For the Giyur Kahalacha converts, until now, their conversions were private acts of religious affirmation. “But now the Supreme Court is saying the State of Israel recognizes you as Jewish,” said Farber.

‘It’s life-changing because a lot of our people don’t care about the rabbinate. They want to know that the state recognizes them as Jewish’

“There’s huge symbolic value,” said Farber. “It’s life-changing because a lot of our people don’t care about the rabbinate. They want to know that the state recognizes them as Jewish; it is very significant.”

While personally significant, in terms of practical impact, Farber agreed that there’s a long road ahead until Jews who convert outside the rabbinate will enjoy religious parity.

“It’s a milestone, but our real goal is to solve the conversion problem and resolve who is a Jew. There is a lot of work ahead of us,” he said.

Farber, like Justices Naor, Hendel and Rubinstein, is clearly frustrated by the paucity of legislation and unwillingness to reach compromise on the part of the government. In his lengthy ruling, Rubinstein detailed for the protocols of history countless examples in which progress was stymied through politics.

“I always consider the Supreme Court to be the last resort,” said Farber.

An important milestone in the battle for religious pluralism

Lawyer Nicole Maor represented the Reform and Conservative movements as a respondent to the petition. Commuting back home late Thursday, she underscored the decision’s importance.

“The Supreme Court held today that there is more then one way to be recognized as Jewish in the State of Israel. It held that there cannot be discrimination between conversions performed abroad and those performed in Israel,” said Maor.

For years, the Liberal Jewry has been forced to jump through hoops in its struggle for the recognition of their conversions in Israel, to the point of flying converts abroad for “quickie conversions” since those performed in Israel were not considered valid for civil status.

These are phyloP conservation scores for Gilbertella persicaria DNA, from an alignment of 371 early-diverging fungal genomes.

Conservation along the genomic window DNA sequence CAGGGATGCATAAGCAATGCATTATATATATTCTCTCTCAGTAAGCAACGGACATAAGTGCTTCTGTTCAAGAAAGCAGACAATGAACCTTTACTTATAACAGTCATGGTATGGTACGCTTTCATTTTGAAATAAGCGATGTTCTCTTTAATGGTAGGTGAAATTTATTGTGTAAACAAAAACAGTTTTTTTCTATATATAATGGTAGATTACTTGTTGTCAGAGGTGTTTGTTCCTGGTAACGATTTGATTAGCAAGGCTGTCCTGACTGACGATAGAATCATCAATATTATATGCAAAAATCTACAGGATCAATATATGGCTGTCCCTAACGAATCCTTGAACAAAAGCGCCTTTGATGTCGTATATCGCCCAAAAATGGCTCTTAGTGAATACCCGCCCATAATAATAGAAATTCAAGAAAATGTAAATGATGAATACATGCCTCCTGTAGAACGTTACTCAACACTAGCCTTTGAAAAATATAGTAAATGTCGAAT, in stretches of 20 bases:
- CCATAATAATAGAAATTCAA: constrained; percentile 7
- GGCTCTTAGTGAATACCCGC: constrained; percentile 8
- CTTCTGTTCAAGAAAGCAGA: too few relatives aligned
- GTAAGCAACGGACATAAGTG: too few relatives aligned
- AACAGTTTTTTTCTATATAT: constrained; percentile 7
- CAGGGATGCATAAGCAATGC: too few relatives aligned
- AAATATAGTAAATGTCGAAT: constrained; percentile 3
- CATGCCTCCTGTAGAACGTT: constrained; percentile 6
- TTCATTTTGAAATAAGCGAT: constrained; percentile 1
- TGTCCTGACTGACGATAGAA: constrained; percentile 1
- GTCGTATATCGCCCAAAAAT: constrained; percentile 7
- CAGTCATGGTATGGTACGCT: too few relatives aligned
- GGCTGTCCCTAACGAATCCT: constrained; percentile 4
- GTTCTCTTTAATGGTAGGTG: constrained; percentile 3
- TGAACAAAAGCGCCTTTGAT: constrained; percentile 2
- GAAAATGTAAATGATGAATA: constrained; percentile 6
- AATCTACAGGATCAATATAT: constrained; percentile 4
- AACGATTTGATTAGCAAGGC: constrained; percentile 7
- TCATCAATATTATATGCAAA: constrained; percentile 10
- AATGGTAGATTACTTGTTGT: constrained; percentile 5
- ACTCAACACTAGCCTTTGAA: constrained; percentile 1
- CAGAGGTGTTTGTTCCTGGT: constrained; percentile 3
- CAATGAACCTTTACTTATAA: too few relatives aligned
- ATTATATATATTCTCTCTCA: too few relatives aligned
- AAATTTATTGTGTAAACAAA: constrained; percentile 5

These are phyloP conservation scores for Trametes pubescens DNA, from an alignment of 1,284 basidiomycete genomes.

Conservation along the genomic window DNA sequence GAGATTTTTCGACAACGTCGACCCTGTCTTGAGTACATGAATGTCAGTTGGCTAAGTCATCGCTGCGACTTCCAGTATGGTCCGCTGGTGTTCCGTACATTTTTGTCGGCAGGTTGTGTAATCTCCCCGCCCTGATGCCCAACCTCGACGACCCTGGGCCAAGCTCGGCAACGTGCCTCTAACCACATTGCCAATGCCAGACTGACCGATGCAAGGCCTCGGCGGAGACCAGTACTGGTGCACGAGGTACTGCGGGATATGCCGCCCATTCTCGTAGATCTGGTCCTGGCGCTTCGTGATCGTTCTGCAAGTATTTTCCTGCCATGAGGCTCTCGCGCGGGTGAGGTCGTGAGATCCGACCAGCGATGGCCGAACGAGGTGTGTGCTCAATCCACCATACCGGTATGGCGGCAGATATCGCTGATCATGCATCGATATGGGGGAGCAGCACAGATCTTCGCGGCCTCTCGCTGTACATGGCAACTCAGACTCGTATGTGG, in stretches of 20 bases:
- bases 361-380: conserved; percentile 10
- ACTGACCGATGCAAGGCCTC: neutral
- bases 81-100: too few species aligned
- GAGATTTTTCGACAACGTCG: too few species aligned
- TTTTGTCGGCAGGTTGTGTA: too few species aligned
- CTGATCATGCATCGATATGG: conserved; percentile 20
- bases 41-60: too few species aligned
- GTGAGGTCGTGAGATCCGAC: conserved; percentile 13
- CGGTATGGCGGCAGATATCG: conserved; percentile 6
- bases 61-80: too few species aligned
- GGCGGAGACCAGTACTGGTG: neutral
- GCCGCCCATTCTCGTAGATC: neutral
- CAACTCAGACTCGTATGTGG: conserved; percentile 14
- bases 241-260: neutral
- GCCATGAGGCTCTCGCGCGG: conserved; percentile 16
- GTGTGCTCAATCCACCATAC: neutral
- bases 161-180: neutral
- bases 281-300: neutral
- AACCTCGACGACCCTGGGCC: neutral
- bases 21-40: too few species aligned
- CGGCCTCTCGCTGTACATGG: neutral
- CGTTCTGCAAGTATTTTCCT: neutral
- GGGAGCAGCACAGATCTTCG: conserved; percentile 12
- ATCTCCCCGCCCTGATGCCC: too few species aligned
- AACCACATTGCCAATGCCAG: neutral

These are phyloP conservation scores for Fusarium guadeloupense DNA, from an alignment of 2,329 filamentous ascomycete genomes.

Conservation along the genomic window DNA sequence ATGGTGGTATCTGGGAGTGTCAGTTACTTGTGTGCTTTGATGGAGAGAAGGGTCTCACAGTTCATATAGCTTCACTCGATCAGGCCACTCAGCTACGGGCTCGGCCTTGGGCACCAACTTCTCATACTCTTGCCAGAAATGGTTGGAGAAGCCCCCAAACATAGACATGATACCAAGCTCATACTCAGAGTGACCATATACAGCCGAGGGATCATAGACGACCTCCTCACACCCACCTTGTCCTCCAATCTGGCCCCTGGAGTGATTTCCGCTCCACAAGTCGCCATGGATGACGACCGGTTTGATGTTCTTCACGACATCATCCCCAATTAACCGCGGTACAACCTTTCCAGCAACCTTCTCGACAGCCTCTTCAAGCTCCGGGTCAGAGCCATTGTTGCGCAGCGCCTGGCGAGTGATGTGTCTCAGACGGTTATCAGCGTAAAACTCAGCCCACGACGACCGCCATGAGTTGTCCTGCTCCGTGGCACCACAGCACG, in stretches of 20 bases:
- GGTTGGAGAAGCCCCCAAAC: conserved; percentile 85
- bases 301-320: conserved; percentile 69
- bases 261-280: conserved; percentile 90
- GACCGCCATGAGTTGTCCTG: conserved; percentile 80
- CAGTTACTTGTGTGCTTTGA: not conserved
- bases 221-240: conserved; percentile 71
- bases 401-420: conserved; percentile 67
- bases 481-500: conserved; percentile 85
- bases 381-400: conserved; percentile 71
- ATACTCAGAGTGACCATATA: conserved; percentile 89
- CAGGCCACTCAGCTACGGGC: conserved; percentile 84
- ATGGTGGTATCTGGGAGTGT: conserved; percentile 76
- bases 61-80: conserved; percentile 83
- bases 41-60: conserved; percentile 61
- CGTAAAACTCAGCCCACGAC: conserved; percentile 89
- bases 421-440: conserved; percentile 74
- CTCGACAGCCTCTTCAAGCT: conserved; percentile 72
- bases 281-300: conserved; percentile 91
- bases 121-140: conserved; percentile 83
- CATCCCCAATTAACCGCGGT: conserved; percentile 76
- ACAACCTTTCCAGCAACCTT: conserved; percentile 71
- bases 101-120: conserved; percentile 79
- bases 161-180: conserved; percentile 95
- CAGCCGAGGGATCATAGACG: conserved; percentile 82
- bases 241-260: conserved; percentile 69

Nicole Maor, a lawyer at the Reform movement's Israel Religious Action Center, specializes in legal aid for immigrants (courtesy)
Nicole Maor, a lawyer at the Reform movement’s Israel Religious Action Center, specializes in legal aid for immigrants (courtesy)

“Although the decision related to haredi conversions performed in Israel, the grounds for the ruling hold equally for conversions performed in all recognized Jewish communities in Israel. It has negated every argument the state used to try and justify non-recognition of Reform and Conservative conversions performed in Israel,” said Maor. “It truly is an important milestone in the battle for religious pluralism in Israel.”

In a lengthy email response from California, lawyer and religious freedom activist Rabbi Uri Regev, the head of the Israeli NGO Hiddush, also emphasized the ruling’s importance to Jewish pluralism in that it paves the way for progressive Jewry to have its conversions fully recognized for Law of Return citizenship status.

“The principle importance of the ruling is that it again clarifies that the legislation on the question of ‘Who is a Jew?’ for purposes of registration and civil status, must be defined in a broad and pluralistic way, that is inclusive of the diversity of the Jewish movements that exist in the Jewish people,” said Regev.

On the surface, Thursday’s Supreme Court decision is a great victory for religious pluralism.

Shas party leader Aryeh Deri (L) speaks with Moshe Gafni of the United Torah Judaism party on September 2, 2015. (Yonatan Sindel/Flash90)
Shas party leader Aryeh Deri (L) speaks with Moshe Gafni of the United Torah Judaism party on September 2, 2015. (Yonatan Sindel/Flash90)

However, suggested a cynical Regev, since the decision is a clear step towards the breakdown of the rabbinate’s monopoly, surely the Knesset’s religious politicians will soon rise up and legislate to “castrate” the court’s decision, as has been done with other “progressive” rulings, such as the use of ritual baths for Liberal Jewish conversions in Israel.

Or perhaps, said Regev, to again get their way, the religious politicians will simply threaten to topple the government’s colossally fragile coalition, as seems to be the case with the much-heralded egalitarian Western Wall compromise.

“The ruling admittedly deals with the issue of private conversion,” said Regev. But it is emblematic of a much deeper struggle — the clash between Israel’s judicial and legislative branches over Israel’s essential character.

“All those who fear for Israel’s identity as both a Jewish and democratic state must fight with all their power to prevent legislation that will harm the Supreme Court and attempt to negate and castrate its decisions,” said Regev.